HomeWater Medicine

HomeWater Medicine

Water Medicine

Médecine des eaux

Medicina del agua

Medical uses of mineral waters (1300-1850)

L’usage médical des eaux minérales (1300-1850)

El uso médico de las aguas minerales (1300-1850)

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Published on Tuesday, March 30, 2021


The journal Histoire, médecine et santé is launching a call for proposals for a thematic issue devoted to the ‘water medicine’ before the rise of 19th century hydrotherapy. We would like to solicit original research focusing on the therapeutic uses of mineral waters in a transhistorical perspective. Proposals can be sent, for example, on the administrative management of mineral waters and their therapeutics, on the geographical issues related to water medicine, their localisation and their hierarchy. The place of mineral waters in a medical market could also be studied as well as their integration to economies of knowledge. Finally, mineral waters are a formidable starting point to think about environmental medicine. The calendar of this call aims at allowing the integration of emerging projects and the dialogue between the contributors. Proposals must be sent by May 21, 2021. Papers will be submitted in January 2022.



This new issue on the history of mineral waters offers to step out of the retrospective idea of the “thermal craze” from the second half of the 19th century, which tends to focus on the commercialisation of leisure. In line with the recent history of therapeutics, we would like to replace mineral waters in the theoretical and practical contexts of health, following up on the work of scholars who have shown their gradual medical appropriation, starting with Italian doctors at the end of the medieval period. The specific use of waters, between drugs and regimen, is a good entry to explore the practice and knowledge dynamics of the medical world.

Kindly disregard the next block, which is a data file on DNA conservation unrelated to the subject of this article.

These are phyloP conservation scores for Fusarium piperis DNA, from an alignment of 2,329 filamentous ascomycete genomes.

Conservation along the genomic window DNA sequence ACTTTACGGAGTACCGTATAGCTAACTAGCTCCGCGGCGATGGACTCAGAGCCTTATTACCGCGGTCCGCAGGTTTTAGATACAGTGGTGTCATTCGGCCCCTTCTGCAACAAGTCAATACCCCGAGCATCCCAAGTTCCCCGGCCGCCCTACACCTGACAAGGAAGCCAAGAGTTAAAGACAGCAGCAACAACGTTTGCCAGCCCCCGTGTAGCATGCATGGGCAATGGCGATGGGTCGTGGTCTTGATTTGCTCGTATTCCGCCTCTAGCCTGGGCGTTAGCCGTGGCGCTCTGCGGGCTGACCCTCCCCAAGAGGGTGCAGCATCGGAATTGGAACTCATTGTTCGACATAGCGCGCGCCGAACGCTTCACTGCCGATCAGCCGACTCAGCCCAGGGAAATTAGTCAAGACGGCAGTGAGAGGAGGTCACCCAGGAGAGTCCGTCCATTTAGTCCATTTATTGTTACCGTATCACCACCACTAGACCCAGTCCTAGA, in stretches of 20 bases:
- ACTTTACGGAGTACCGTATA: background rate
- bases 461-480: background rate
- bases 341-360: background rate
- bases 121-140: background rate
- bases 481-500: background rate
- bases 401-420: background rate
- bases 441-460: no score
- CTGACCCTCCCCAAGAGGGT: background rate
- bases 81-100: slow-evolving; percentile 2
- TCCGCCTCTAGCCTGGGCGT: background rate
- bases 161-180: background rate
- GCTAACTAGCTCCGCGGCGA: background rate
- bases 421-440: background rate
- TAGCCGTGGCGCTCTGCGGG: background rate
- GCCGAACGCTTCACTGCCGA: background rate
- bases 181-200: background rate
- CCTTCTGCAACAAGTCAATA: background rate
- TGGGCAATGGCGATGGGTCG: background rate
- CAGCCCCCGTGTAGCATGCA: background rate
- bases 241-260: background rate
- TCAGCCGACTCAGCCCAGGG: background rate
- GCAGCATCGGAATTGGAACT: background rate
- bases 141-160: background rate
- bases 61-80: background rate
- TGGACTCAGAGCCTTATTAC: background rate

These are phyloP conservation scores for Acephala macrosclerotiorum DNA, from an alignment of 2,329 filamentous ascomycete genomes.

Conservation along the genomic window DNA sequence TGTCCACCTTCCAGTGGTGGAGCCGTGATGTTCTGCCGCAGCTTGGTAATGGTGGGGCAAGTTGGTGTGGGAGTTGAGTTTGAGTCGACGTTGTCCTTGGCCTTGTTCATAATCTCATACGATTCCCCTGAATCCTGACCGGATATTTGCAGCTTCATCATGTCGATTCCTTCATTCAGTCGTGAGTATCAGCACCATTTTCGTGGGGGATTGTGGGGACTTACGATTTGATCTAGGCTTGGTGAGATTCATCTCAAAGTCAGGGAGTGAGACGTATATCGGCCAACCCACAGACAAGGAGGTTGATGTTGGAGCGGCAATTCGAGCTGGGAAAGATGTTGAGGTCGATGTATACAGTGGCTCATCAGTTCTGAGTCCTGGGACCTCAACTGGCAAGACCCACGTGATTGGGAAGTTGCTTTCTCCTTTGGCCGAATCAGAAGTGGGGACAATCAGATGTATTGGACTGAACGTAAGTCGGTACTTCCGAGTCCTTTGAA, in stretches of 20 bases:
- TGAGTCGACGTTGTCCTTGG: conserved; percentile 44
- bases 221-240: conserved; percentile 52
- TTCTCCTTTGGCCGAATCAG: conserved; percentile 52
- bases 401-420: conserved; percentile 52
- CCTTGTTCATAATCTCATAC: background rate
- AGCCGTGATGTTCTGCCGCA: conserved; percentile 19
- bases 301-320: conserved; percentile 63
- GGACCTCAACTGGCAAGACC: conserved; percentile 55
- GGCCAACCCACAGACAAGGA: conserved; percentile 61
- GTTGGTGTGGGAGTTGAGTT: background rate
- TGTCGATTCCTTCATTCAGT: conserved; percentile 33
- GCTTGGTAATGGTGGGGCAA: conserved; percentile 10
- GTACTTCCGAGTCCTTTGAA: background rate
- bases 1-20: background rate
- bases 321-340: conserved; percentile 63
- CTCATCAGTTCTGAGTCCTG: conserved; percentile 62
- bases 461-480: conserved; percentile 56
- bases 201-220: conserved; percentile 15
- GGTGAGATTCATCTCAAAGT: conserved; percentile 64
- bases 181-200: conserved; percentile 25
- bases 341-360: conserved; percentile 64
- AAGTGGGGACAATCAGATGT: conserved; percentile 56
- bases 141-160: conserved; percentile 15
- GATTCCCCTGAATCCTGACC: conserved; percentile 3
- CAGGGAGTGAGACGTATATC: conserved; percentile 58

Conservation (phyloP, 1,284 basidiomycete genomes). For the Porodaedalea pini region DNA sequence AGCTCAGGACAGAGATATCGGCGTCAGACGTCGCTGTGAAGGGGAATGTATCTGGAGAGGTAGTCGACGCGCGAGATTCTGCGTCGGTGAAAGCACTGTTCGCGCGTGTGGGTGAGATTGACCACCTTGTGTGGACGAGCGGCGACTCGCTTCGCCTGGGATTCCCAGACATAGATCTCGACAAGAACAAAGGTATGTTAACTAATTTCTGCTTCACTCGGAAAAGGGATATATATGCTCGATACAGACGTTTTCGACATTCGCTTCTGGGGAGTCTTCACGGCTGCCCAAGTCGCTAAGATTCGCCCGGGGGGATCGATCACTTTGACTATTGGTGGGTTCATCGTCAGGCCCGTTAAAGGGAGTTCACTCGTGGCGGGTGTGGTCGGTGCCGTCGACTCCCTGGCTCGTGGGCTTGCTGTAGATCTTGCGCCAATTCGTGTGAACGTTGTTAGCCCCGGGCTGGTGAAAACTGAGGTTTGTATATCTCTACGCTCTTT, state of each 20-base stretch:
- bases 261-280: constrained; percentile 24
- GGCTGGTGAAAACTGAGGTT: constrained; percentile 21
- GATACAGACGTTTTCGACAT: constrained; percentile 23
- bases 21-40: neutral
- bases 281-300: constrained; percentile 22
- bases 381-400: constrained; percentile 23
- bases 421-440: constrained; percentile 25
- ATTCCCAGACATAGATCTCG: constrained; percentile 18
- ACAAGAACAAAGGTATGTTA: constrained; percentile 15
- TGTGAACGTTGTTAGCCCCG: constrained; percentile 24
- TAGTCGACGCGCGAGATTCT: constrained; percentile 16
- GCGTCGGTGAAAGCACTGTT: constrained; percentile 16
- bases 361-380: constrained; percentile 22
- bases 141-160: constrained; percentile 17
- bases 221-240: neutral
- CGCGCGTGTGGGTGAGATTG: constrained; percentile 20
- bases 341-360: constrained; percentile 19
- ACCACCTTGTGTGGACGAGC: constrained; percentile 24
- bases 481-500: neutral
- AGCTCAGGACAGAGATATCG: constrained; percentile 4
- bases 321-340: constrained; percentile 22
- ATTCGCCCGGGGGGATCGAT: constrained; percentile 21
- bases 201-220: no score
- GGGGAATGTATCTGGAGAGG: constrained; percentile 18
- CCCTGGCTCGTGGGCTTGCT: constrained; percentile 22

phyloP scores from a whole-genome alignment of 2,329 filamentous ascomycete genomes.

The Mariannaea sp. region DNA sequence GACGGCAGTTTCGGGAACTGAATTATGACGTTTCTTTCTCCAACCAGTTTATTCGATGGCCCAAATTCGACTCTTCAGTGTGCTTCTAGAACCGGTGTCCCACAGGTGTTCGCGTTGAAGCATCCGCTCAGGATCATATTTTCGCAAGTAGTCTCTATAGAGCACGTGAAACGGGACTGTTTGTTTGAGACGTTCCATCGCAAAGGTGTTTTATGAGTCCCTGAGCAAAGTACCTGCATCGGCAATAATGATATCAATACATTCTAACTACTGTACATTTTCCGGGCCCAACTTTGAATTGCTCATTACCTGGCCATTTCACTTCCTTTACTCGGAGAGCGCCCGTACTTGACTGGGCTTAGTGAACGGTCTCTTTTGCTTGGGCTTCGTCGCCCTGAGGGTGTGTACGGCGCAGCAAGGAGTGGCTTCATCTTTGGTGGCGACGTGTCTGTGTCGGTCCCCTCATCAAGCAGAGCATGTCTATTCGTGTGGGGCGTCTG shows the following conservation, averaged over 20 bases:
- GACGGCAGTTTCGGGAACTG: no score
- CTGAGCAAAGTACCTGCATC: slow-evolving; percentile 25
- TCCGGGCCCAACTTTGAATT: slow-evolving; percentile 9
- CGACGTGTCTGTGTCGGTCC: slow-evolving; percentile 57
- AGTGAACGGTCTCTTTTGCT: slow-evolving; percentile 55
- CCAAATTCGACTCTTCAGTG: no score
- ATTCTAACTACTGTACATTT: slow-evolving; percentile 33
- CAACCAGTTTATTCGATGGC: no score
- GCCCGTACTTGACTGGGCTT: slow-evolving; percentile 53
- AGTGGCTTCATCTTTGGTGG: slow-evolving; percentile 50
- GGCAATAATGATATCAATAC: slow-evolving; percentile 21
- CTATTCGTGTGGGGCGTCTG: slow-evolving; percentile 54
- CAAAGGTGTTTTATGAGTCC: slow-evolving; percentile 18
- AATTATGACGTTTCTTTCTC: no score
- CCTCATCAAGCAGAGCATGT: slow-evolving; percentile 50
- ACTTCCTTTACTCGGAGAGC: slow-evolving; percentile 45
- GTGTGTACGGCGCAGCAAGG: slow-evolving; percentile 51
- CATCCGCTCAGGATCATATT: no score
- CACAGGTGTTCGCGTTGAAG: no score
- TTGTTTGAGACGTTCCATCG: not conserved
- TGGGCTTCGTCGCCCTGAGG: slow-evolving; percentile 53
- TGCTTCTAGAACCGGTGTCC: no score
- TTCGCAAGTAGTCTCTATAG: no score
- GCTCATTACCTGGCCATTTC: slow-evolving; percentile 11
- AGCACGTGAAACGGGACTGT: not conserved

The history of mineral waters needs to be examined in the longue durée, hence the broad chronological span chosen for this call. Some characteristics of mineral waters present continuities that defy strict periodisation. Our objective is to explore the reconfigurations and persistence of questions and debates around mineral waters in a transhistorical and transnational perspective.

Mineral waters can be perceived through the lens of medical knowledge, by exploring their efficiency, their evolution and the complex relationship between the composition of mineral waters and their therapeutic use, as well as their specific application for some diseases in specific diseases. These spas were geographically situated and embedded within a broader economic realities: waters have a locus which becomes their identity, yet they could also be reproduced artificially. The frontier between the places of care and cure, and those of transgression or leisure was regularly blurred, and a source of concern for local authorities. Watering places were places of ephemeral sociability reconfiguring various professional and social groups.

Healing waters